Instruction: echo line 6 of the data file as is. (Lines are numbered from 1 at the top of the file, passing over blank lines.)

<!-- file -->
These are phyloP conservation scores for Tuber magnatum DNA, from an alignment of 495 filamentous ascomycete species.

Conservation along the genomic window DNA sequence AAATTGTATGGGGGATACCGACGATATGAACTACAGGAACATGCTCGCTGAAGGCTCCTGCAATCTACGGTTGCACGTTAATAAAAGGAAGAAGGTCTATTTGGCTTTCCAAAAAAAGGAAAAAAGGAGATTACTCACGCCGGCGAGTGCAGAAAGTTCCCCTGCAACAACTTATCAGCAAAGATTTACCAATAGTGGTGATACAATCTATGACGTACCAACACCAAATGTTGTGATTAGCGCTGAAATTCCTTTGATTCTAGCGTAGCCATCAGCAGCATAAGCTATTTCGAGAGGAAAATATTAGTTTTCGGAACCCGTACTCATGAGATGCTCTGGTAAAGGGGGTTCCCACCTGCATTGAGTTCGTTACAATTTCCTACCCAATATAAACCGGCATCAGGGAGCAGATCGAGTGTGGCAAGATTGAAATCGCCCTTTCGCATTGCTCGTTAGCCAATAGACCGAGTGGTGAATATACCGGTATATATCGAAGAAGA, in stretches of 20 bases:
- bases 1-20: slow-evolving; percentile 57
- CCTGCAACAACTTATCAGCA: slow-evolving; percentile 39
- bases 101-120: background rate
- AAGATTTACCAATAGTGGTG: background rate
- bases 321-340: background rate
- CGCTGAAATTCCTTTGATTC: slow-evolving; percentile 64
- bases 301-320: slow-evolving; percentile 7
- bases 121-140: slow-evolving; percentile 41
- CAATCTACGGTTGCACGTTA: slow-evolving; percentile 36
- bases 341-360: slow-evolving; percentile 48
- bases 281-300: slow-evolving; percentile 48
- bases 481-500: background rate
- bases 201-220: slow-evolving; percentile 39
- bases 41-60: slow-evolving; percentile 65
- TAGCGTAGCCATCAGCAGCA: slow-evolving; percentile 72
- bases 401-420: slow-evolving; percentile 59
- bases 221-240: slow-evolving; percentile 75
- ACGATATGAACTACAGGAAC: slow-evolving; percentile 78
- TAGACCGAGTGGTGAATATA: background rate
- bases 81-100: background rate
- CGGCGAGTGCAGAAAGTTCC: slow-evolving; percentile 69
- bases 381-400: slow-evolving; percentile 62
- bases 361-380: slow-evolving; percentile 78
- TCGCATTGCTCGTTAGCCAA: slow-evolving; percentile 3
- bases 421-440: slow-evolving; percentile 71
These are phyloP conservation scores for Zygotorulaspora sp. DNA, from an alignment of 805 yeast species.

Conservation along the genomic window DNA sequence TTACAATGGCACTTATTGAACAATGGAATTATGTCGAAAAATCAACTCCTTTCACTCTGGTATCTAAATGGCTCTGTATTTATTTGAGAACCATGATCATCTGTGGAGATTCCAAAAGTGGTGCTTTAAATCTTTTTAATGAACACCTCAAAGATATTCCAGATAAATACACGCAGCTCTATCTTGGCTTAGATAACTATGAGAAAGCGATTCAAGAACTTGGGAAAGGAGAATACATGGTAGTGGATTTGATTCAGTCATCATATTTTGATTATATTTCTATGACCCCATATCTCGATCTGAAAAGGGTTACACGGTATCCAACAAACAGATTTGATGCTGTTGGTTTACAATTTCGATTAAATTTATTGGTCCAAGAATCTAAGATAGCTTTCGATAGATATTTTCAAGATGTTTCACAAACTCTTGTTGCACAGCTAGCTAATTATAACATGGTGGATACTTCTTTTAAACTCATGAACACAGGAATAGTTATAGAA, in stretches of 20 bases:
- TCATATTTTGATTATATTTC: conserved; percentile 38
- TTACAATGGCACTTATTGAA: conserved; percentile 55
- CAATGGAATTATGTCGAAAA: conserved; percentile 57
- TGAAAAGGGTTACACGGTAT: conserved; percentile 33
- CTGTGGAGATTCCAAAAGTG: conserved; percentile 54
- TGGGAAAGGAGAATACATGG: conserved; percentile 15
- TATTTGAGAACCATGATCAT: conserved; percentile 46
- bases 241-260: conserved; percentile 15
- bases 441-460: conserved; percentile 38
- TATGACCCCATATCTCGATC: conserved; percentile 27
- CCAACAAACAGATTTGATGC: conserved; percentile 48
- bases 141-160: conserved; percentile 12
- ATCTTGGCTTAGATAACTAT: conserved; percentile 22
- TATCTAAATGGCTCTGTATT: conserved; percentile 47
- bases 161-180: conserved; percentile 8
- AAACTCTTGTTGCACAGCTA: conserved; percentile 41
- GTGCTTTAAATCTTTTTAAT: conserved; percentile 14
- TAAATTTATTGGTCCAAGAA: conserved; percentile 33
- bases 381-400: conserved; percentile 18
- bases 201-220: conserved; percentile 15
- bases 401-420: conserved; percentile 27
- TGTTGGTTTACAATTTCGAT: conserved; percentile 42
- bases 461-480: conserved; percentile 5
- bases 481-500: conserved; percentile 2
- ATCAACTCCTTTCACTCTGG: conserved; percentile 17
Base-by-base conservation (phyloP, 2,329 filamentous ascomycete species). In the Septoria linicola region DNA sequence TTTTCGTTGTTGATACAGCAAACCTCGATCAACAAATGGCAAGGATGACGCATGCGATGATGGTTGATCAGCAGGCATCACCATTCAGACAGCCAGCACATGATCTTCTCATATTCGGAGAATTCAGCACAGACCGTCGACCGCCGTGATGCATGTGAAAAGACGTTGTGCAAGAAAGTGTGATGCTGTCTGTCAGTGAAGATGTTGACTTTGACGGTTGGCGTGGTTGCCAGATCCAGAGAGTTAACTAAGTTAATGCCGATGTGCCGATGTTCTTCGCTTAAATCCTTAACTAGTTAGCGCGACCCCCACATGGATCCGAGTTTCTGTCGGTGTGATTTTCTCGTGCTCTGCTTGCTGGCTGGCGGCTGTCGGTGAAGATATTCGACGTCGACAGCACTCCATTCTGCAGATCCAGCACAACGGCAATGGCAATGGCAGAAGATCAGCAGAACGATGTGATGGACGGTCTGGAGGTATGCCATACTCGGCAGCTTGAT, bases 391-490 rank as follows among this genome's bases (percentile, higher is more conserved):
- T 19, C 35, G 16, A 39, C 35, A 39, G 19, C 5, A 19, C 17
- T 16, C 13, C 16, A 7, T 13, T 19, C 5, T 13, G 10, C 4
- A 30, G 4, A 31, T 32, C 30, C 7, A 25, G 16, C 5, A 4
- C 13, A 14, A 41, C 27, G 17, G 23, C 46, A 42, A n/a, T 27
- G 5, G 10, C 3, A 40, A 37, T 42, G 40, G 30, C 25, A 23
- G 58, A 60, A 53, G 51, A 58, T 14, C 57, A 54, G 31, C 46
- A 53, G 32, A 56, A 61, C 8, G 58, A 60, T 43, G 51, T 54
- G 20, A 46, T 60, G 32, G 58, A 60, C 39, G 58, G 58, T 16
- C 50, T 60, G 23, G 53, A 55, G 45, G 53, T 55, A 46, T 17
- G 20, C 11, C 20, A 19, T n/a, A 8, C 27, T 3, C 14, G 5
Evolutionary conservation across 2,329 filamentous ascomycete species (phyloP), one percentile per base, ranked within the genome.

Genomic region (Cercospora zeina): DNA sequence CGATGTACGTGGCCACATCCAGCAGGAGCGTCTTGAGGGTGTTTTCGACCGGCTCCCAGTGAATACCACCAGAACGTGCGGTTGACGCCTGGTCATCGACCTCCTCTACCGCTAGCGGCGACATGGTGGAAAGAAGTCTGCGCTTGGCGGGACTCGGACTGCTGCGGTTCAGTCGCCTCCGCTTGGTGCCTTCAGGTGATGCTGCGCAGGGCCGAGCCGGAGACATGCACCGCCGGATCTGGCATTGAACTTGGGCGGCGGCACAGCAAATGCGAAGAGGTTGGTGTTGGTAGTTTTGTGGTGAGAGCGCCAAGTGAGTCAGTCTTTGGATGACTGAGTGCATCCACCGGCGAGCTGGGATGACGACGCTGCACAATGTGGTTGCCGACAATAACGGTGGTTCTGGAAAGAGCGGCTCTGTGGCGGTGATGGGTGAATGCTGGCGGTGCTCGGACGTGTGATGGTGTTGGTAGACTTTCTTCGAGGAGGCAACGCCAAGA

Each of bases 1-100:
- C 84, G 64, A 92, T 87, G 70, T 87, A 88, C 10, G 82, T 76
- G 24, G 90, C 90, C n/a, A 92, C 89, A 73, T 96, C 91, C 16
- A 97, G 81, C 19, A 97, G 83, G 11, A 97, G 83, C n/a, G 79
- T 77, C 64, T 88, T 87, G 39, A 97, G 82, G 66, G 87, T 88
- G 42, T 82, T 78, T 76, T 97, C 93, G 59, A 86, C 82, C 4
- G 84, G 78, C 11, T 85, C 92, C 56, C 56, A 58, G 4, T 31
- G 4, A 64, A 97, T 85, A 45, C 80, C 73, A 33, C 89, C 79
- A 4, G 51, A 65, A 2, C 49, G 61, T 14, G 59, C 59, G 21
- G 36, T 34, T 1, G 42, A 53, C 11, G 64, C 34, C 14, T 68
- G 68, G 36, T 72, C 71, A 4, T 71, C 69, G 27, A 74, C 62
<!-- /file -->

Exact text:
- AAGATTTACCAATAGTGGTG: background rate